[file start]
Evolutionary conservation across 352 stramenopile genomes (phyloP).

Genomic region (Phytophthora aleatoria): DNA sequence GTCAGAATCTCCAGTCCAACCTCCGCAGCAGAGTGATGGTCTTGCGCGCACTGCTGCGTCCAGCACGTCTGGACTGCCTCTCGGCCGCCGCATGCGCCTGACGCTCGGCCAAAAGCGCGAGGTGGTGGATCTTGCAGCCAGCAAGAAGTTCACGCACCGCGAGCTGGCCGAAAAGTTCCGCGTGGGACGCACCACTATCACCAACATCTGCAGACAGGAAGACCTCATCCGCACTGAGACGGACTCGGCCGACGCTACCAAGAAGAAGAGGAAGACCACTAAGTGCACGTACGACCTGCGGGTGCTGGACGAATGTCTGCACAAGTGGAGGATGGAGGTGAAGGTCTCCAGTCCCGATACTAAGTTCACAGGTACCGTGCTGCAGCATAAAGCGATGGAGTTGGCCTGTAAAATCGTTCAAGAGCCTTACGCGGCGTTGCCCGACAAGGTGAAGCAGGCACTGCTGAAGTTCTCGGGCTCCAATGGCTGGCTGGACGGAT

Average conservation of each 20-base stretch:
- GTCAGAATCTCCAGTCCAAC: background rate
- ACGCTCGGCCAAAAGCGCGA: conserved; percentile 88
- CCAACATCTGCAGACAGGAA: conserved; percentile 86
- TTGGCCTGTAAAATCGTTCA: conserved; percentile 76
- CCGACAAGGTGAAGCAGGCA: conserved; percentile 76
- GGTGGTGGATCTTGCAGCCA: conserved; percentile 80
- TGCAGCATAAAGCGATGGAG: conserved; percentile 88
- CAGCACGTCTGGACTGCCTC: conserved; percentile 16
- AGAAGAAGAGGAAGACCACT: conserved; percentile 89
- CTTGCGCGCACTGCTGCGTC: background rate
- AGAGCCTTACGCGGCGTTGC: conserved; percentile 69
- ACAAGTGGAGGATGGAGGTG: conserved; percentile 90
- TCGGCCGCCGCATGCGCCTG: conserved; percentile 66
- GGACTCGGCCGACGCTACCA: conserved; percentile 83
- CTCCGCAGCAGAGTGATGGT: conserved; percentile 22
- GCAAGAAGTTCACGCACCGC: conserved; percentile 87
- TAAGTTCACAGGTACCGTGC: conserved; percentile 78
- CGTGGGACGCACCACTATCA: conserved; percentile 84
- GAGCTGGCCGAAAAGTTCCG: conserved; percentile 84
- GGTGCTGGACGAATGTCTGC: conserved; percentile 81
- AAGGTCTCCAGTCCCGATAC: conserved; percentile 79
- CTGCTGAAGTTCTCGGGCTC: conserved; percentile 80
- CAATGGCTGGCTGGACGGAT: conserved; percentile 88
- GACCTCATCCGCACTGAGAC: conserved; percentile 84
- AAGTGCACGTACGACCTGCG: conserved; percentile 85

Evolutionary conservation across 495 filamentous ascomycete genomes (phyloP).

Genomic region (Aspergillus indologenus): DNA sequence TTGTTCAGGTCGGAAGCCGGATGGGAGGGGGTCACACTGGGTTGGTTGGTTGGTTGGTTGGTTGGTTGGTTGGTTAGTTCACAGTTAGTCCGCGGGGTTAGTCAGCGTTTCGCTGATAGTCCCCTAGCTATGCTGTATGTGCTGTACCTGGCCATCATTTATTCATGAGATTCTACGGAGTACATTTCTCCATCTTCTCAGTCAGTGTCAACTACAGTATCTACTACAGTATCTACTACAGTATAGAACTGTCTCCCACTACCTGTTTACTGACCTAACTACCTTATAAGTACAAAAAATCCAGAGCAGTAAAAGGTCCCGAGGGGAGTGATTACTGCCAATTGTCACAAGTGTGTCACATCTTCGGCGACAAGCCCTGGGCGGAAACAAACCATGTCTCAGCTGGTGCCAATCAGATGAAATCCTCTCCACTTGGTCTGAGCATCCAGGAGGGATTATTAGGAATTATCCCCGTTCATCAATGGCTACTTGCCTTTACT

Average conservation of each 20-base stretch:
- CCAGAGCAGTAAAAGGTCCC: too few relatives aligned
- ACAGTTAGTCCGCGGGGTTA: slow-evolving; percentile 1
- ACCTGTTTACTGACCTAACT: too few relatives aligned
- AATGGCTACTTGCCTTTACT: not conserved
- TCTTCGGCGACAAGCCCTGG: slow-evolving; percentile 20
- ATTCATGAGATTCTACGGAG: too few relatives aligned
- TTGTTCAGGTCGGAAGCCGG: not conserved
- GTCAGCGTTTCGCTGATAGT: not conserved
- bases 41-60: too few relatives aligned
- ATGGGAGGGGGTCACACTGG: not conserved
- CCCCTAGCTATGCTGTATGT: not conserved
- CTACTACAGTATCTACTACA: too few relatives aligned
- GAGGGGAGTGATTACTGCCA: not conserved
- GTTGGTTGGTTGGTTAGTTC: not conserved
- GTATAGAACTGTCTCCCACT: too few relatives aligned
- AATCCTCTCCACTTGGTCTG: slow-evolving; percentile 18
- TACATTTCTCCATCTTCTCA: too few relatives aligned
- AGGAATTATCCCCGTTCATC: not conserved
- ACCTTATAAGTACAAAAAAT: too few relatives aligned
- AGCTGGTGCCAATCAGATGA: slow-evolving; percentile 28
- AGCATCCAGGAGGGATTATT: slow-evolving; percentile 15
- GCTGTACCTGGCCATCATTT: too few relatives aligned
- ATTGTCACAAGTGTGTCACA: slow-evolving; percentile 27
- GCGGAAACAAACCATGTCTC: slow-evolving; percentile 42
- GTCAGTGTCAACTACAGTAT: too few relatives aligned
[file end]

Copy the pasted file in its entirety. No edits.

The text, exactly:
Evolutionary conservation across 352 stramenopile genomes (phyloP).

Genomic region (Phytophthora aleatoria): DNA sequence GTCAGAATCTCCAGTCCAACCTCCGCAGCAGAGTGATGGTCTTGCGCGCACTGCTGCGTCCAGCACGTCTGGACTGCCTCTCGGCCGCCGCATGCGCCTGACGCTCGGCCAAAAGCGCGAGGTGGTGGATCTTGCAGCCAGCAAGAAGTTCACGCACCGCGAGCTGGCCGAAAAGTTCCGCGTGGGACGCACCACTATCACCAACATCTGCAGACAGGAAGACCTCATCCGCACTGAGACGGACTCGGCCGACGCTACCAAGAAGAAGAGGAAGACCACTAAGTGCACGTACGACCTGCGGGTGCTGGACGAATGTCTGCACAAGTGGAGGATGGAGGTGAAGGTCTCCAGTCCCGATACTAAGTTCACAGGTACCGTGCTGCAGCATAAAGCGATGGAGTTGGCCTGTAAAATCGTTCAAGAGCCTTACGCGGCGTTGCCCGACAAGGTGAAGCAGGCACTGCTGAAGTTCTCGGGCTCCAATGGCTGGCTGGACGGAT

Average conservation of each 20-base stretch:
- GTCAGAATCTCCAGTCCAAC: background rate
- ACGCTCGGCCAAAAGCGCGA: conserved; percentile 88
- CCAACATCTGCAGACAGGAA: conserved; percentile 86
- TTGGCCTGTAAAATCGTTCA: conserved; percentile 76
- CCGACAAGGTGAAGCAGGCA: conserved; percentile 76
- GGTGGTGGATCTTGCAGCCA: conserved; percentile 80
- TGCAGCATAAAGCGATGGAG: conserved; percentile 88
- CAGCACGTCTGGACTGCCTC: conserved; percentile 16
- AGAAGAAGAGGAAGACCACT: conserved; percentile 89
- CTTGCGCGCACTGCTGCGTC: background rate
- AGAGCCTTACGCGGCGTTGC: conserved; percentile 69
- ACAAGTGGAGGATGGAGGTG: conserved; percentile 90
- TCGGCCGCCGCATGCGCCTG: conserved; percentile 66
- GGACTCGGCCGACGCTACCA: conserved; percentile 83
- CTCCGCAGCAGAGTGATGGT: conserved; percentile 22
- GCAAGAAGTTCACGCACCGC: conserved; percentile 87
- TAAGTTCACAGGTACCGTGC: conserved; percentile 78
- CGTGGGACGCACCACTATCA: conserved; percentile 84
- GAGCTGGCCGAAAAGTTCCG: conserved; percentile 84
- GGTGCTGGACGAATGTCTGC: conserved; percentile 81
- AAGGTCTCCAGTCCCGATAC: conserved; percentile 79
- CTGCTGAAGTTCTCGGGCTC: conserved; percentile 80
- CAATGGCTGGCTGGACGGAT: conserved; percentile 88
- GACCTCATCCGCACTGAGAC: conserved; percentile 84
- AAGTGCACGTACGACCTGCG: conserved; percentile 85

Evolutionary conservation across 495 filamentous ascomycete genomes (phyloP).

Genomic region (Aspergillus indologenus): DNA sequence TTGTTCAGGTCGGAAGCCGGATGGGAGGGGGTCACACTGGGTTGGTTGGTTGGTTGGTTGGTTGGTTGGTTGGTTAGTTCACAGTTAGTCCGCGGGGTTAGTCAGCGTTTCGCTGATAGTCCCCTAGCTATGCTGTATGTGCTGTACCTGGCCATCATTTATTCATGAGATTCTACGGAGTACATTTCTCCATCTTCTCAGTCAGTGTCAACTACAGTATCTACTACAGTATCTACTACAGTATAGAACTGTCTCCCACTACCTGTTTACTGACCTAACTACCTTATAAGTACAAAAAATCCAGAGCAGTAAAAGGTCCCGAGGGGAGTGATTACTGCCAATTGTCACAAGTGTGTCACATCTTCGGCGACAAGCCCTGGGCGGAAACAAACCATGTCTCAGCTGGTGCCAATCAGATGAAATCCTCTCCACTTGGTCTGAGCATCCAGGAGGGATTATTAGGAATTATCCCCGTTCATCAATGGCTACTTGCCTTTACT

Average conservation of each 20-base stretch:
- CCAGAGCAGTAAAAGGTCCC: too few relatives aligned
- ACAGTTAGTCCGCGGGGTTA: slow-evolving; percentile 1
- ACCTGTTTACTGACCTAACT: too few relatives aligned
- AATGGCTACTTGCCTTTACT: not conserved
- TCTTCGGCGACAAGCCCTGG: slow-evolving; percentile 20
- ATTCATGAGATTCTACGGAG: too few relatives aligned
- TTGTTCAGGTCGGAAGCCGG: not conserved
- GTCAGCGTTTCGCTGATAGT: not conserved
- bases 41-60: too few relatives aligned
- ATGGGAGGGGGTCACACTGG: not conserved
- CCCCTAGCTATGCTGTATGT: not conserved
- CTACTACAGTATCTACTACA: too few relatives aligned
- GAGGGGAGTGATTACTGCCA: not conserved
- GTTGGTTGGTTGGTTAGTTC: not conserved
- GTATAGAACTGTCTCCCACT: too few relatives aligned
- AATCCTCTCCACTTGGTCTG: slow-evolving; percentile 18
- TACATTTCTCCATCTTCTCA: too few relatives aligned
- AGGAATTATCCCCGTTCATC: not conserved
- ACCTTATAAGTACAAAAAAT: too few relatives aligned
- AGCTGGTGCCAATCAGATGA: slow-evolving; percentile 28
- AGCATCCAGGAGGGATTATT: slow-evolving; percentile 15
- GCTGTACCTGGCCATCATTT: too few relatives aligned
- ATTGTCACAAGTGTGTCACA: slow-evolving; percentile 27
- GCGGAAACAAACCATGTCTC: slow-evolving; percentile 42
- GTCAGTGTCAACTACAGTAT: too few relatives aligned